Senior Conservative Robert Halfon has suggested replacing the rise in National Insurance contributions with a tax hike on big business

The Conservative MP for Harlow expressed his dismay over the move to BBC Radio 4’s Today programme, saying: “The public have an umbilical cord with the NHS. If we delay it, we just delay a problem as we’re going to have a cost of living crisis next year because of everything that’s happened with Covid and energy bills.”

He went on to suggest that taxing big business made more sense than increasing the contribution of workers, saying: “do we tax millions of low income workers or do we tax big business? As I say we should look at capital gains tax as well and introduce a cost of living package in the round.

“To me, ‘conservative’ means helping low income workers and those who are just about managing. The problem is, they bare the brunt of this national insurance tax and it would be much fairer to tax big business with windfall tax,” the Chair of the education select committee went on.

Shadow chancellor Rachel Reeves also told the Today programme earlier today that the scheduled NI hike is  “the wrong tax at the wrong time”.

National Insurance contributions are set to rise from 13.8% to 15.05% from 1 April to fund a new health and social care levy. This comes alongside forecasts that the energy price cap will be permitted to rise by a minimum of £400, with the increased prices coming into force from April.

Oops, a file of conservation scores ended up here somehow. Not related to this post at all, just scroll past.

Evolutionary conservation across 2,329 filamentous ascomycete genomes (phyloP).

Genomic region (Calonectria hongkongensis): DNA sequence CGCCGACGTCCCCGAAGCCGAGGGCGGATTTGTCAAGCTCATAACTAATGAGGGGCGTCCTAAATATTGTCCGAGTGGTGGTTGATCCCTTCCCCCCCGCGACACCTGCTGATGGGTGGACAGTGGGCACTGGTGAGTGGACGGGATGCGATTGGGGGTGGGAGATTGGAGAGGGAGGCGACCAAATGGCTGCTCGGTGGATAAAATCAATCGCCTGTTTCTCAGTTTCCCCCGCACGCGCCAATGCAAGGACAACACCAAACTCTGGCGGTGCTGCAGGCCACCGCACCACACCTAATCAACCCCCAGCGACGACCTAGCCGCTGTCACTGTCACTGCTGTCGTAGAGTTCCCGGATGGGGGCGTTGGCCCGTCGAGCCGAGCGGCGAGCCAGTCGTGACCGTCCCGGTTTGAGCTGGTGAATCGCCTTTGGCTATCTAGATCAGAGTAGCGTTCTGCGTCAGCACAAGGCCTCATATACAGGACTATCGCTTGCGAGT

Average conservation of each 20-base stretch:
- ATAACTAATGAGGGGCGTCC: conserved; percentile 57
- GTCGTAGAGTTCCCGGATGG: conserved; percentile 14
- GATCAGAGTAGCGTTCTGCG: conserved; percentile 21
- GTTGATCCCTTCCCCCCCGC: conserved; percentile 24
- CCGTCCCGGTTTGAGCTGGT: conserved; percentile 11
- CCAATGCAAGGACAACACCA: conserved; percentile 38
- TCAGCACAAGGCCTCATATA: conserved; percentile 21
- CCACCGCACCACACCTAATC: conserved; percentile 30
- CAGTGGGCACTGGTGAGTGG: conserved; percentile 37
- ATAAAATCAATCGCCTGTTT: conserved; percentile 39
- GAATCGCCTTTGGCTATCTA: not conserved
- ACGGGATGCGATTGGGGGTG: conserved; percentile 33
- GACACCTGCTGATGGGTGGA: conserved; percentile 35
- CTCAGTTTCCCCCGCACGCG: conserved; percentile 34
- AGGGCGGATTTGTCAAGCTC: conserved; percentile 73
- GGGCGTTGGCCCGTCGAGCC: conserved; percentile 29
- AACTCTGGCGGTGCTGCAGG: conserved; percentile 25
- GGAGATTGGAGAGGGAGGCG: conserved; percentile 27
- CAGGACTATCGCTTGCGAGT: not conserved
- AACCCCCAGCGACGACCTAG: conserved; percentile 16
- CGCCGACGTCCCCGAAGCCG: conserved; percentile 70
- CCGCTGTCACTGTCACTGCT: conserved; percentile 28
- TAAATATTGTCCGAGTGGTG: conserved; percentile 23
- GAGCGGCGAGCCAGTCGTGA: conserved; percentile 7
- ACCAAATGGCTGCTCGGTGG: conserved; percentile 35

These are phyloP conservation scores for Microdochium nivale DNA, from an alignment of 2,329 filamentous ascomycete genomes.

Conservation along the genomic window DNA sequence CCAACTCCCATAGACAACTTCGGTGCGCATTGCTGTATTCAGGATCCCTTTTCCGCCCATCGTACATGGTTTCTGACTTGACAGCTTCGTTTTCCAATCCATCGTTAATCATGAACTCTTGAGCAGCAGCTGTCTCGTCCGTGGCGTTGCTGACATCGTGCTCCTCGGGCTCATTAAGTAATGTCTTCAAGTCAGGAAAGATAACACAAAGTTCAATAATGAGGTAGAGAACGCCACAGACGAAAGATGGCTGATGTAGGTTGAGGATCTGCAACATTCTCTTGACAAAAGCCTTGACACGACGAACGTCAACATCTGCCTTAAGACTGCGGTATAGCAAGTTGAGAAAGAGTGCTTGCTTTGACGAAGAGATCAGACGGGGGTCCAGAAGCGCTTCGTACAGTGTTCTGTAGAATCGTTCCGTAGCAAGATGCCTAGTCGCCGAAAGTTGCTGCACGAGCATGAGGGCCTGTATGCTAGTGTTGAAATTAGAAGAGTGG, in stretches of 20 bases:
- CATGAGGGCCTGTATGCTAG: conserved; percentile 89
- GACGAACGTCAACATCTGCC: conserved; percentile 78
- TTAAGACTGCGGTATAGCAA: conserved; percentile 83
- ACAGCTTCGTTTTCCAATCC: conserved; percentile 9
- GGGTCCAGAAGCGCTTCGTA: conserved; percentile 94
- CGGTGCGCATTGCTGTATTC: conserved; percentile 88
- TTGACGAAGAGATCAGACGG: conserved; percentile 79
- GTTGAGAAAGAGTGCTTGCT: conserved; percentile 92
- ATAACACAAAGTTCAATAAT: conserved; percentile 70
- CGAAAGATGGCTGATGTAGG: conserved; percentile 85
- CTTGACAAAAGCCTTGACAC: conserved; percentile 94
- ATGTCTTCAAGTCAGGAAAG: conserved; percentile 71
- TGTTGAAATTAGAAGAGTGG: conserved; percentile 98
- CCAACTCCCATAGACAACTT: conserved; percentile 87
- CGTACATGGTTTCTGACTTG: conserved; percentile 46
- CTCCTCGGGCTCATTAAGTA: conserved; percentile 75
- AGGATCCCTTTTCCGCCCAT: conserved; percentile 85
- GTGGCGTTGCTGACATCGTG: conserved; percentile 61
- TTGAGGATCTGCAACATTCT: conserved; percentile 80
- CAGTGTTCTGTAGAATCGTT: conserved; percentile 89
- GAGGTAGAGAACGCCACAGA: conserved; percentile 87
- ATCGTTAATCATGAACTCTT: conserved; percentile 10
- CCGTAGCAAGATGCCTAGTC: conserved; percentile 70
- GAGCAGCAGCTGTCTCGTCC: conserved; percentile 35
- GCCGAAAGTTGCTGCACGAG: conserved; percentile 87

“I think you have to explain where every pound is going to come from,” Ms Reeves said when asked whether tax raises were necessary for credible public spending increases. She went on: “it is right to ask those who can pay a bit more and to ask those with the broadest shoulders to make the contribution.

“This is the wrong tax at the wrong time. It is a tax on ordinary working people and on jobs.

“There are people who could afford to pay a bit more tax. I think that is the right approach.”

Earlier this morning Culture minister Chris Philp batted off suggestions that the hike could be scrapped, confirming that it was “going ahead”.